Insurance Trends for 2019
Advances in technology will continue to drive rapid change in the insurance industry, as well as the rest of the economy. Here are some of the major trends that will affect the insurance industry in 2019. Some are already having an impact, while others will begin to take shape during the upcoming year.
This technology presents liability issues for insurance companies – who is responsible for a collision between two completely driverless cars? Liability in this case is likely to center on the manufacturers of the vehicles.
This is a freelance economy, where workers become contingent labor, being paid for specific short-term jobs. The jobs can include a wide range of services such as personal shopping and house sitting. Also included in this category are businesses like Uber and Lyft, where services are offered through groups of independent contractors.
The dilemma this poses for insurance companies is whether coverage for this type of activity falls under personal or commercial lines. Companies have resolved the issue by excluding commercial uses from personal policies and replacing them with specific add-on options.
This is already having a large impact on businesses. Insurance companies are using big data more and more to calculate risk, locate new sales opportunities, and identify fraud. The questions surrounding big data revolve around the kind of data insurance companies should gather and what they should do with it.
The Internet of Things
The Internet of Things is enabling people to use their smart devices for things like home protection, tracking their fitness habits, and helping with car maintenance. At the same time, however, these devices are vulnerable to identity theft and other malfunctions caused by hackers.
Some insurance companies are incorporating the devices into their coverage plans by offering discounts for people who use them. For example, using a wearable fitness device to reduce health risks.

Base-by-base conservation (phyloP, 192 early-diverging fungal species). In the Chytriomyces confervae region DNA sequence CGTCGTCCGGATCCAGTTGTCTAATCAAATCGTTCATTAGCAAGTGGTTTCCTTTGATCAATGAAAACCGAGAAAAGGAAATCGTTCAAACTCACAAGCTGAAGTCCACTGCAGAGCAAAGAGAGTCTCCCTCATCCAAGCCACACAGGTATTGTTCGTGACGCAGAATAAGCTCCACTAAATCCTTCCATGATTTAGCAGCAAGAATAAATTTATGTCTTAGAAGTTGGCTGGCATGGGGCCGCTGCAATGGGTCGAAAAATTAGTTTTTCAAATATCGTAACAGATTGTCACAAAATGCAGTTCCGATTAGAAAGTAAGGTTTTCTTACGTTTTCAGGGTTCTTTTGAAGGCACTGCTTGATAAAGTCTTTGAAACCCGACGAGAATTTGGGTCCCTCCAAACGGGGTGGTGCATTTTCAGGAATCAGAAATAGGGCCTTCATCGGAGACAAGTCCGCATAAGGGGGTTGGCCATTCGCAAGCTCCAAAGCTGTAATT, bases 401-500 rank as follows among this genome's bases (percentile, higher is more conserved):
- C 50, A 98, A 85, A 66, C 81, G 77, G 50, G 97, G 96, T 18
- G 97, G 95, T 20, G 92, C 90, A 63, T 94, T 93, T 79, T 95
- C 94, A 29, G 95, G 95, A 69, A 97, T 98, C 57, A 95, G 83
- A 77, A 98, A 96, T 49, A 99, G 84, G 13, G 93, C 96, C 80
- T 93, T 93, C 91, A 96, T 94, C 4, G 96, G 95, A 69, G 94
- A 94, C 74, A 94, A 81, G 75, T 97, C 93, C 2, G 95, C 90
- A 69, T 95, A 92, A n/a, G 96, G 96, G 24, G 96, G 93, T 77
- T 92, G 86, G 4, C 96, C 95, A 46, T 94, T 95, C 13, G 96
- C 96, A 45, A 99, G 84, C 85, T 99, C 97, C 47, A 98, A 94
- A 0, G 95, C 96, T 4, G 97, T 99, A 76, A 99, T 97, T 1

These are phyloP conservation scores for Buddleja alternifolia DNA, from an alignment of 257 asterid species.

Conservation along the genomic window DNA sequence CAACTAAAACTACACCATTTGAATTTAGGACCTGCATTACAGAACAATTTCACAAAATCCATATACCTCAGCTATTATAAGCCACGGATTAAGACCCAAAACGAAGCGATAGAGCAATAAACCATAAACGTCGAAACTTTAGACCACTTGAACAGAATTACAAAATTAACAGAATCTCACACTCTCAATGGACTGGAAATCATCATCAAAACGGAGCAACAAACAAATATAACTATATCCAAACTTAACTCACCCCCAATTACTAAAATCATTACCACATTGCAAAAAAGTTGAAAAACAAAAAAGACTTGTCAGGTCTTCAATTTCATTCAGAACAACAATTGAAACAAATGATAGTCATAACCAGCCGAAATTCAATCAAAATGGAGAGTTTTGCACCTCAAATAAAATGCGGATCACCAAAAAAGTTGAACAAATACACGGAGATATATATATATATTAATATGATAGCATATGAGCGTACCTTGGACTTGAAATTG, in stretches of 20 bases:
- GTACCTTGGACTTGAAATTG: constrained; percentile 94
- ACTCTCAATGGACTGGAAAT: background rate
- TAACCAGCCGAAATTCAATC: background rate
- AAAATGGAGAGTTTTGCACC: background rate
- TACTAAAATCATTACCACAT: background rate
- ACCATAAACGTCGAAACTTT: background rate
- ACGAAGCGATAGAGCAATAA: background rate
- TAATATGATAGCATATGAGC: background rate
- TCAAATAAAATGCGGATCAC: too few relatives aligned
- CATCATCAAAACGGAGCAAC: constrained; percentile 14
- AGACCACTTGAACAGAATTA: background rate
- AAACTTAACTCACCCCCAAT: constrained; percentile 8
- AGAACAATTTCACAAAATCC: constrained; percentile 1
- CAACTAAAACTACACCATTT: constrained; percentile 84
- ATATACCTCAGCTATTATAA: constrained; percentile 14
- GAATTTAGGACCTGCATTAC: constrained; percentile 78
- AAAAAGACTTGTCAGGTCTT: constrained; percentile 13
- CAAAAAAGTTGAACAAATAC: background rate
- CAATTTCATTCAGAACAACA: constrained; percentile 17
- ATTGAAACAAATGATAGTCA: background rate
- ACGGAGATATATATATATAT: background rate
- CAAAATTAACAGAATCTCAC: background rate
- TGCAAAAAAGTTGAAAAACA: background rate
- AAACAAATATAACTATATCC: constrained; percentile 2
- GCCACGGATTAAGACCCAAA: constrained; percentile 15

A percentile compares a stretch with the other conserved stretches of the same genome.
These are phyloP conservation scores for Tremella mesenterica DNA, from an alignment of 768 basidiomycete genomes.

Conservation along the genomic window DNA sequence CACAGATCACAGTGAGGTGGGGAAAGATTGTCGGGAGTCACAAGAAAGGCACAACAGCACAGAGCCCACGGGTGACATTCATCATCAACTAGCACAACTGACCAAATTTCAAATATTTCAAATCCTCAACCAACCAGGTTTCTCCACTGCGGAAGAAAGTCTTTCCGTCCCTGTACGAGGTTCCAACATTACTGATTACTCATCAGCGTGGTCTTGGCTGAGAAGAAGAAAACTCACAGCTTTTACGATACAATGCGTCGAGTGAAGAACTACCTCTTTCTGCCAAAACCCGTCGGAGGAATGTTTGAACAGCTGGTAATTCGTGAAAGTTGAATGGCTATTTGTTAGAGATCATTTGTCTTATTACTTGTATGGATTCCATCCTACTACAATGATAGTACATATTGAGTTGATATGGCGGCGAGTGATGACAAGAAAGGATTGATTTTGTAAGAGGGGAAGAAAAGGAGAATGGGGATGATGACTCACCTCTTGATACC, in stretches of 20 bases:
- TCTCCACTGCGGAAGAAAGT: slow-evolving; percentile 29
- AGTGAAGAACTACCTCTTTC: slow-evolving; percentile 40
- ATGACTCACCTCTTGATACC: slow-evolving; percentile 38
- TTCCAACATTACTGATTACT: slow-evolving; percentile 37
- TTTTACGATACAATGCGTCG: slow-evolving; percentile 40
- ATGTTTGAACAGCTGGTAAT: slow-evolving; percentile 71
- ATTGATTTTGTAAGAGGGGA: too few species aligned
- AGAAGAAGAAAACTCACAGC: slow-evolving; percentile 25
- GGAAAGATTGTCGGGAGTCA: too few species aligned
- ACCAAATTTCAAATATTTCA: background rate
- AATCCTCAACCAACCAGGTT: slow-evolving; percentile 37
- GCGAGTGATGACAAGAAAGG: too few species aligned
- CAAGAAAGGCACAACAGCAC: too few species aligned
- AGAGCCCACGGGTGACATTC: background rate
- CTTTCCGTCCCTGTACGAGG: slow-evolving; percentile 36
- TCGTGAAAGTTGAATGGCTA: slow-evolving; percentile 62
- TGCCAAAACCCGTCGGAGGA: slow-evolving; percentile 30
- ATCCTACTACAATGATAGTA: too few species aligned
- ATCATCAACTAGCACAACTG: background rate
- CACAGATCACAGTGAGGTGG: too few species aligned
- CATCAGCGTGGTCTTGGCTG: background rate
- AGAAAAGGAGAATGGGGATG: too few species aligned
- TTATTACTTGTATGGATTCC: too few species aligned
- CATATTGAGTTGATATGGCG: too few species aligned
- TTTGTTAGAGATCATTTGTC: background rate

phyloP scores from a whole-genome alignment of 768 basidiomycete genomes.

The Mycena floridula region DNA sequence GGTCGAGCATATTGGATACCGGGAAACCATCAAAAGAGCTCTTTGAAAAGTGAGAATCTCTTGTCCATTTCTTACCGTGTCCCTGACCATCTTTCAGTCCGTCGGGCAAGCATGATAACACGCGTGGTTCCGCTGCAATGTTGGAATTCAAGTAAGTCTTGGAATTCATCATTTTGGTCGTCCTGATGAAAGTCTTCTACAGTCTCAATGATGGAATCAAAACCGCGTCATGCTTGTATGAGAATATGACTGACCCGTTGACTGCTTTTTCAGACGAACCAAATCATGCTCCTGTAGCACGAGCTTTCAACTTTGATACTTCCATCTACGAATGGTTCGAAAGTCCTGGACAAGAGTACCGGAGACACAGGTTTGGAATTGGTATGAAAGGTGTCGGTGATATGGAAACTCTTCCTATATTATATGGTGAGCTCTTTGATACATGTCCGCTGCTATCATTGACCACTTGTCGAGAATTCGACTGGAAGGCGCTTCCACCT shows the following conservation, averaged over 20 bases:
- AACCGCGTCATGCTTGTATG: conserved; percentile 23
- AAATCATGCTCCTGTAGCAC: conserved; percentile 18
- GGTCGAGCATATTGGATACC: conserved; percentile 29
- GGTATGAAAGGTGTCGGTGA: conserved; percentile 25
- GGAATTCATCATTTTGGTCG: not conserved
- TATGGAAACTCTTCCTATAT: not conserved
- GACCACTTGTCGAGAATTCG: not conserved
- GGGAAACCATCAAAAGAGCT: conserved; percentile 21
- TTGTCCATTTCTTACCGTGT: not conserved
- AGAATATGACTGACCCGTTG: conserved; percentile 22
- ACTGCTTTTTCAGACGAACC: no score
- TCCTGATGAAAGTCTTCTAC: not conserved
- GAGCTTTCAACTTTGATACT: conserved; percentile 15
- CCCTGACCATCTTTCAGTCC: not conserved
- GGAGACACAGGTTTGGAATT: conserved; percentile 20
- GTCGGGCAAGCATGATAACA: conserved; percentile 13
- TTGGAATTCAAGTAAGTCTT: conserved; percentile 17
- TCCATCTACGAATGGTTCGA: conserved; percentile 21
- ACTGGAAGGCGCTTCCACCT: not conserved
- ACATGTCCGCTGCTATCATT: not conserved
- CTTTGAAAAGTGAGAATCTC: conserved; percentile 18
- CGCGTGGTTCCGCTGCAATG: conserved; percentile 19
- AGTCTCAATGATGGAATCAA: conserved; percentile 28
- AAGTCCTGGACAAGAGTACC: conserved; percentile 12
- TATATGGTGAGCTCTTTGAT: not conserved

Weather catastrophes have doubled over the past 20 years, causing more than $300 billion in damages last year alone. Insurance organizations are looking closely at climate change to determine what future weather patterns will be like and if they will continue to result in greater losses. What they find could determine how risk and premiums are determined.
Digital privacy regulations
As insurance companies become more involved with big data, they will also have to navigate digital privacy laws governments are enacting to protect consumer information. These regulations limit the ways in which companies can collect, store and use data. More regulations of this nature are likely to appear in the coming year as consumers become more assertive in protecting their personal data.
This technology is advancing rapidly and is increasingly being used by businesses in their operations. The trend is likely to accelerate in the coming year. Insurance companies are already using AI in the form of web chatbots to communicate with customers, to analyze images for investigations of claims and for risk analysis.
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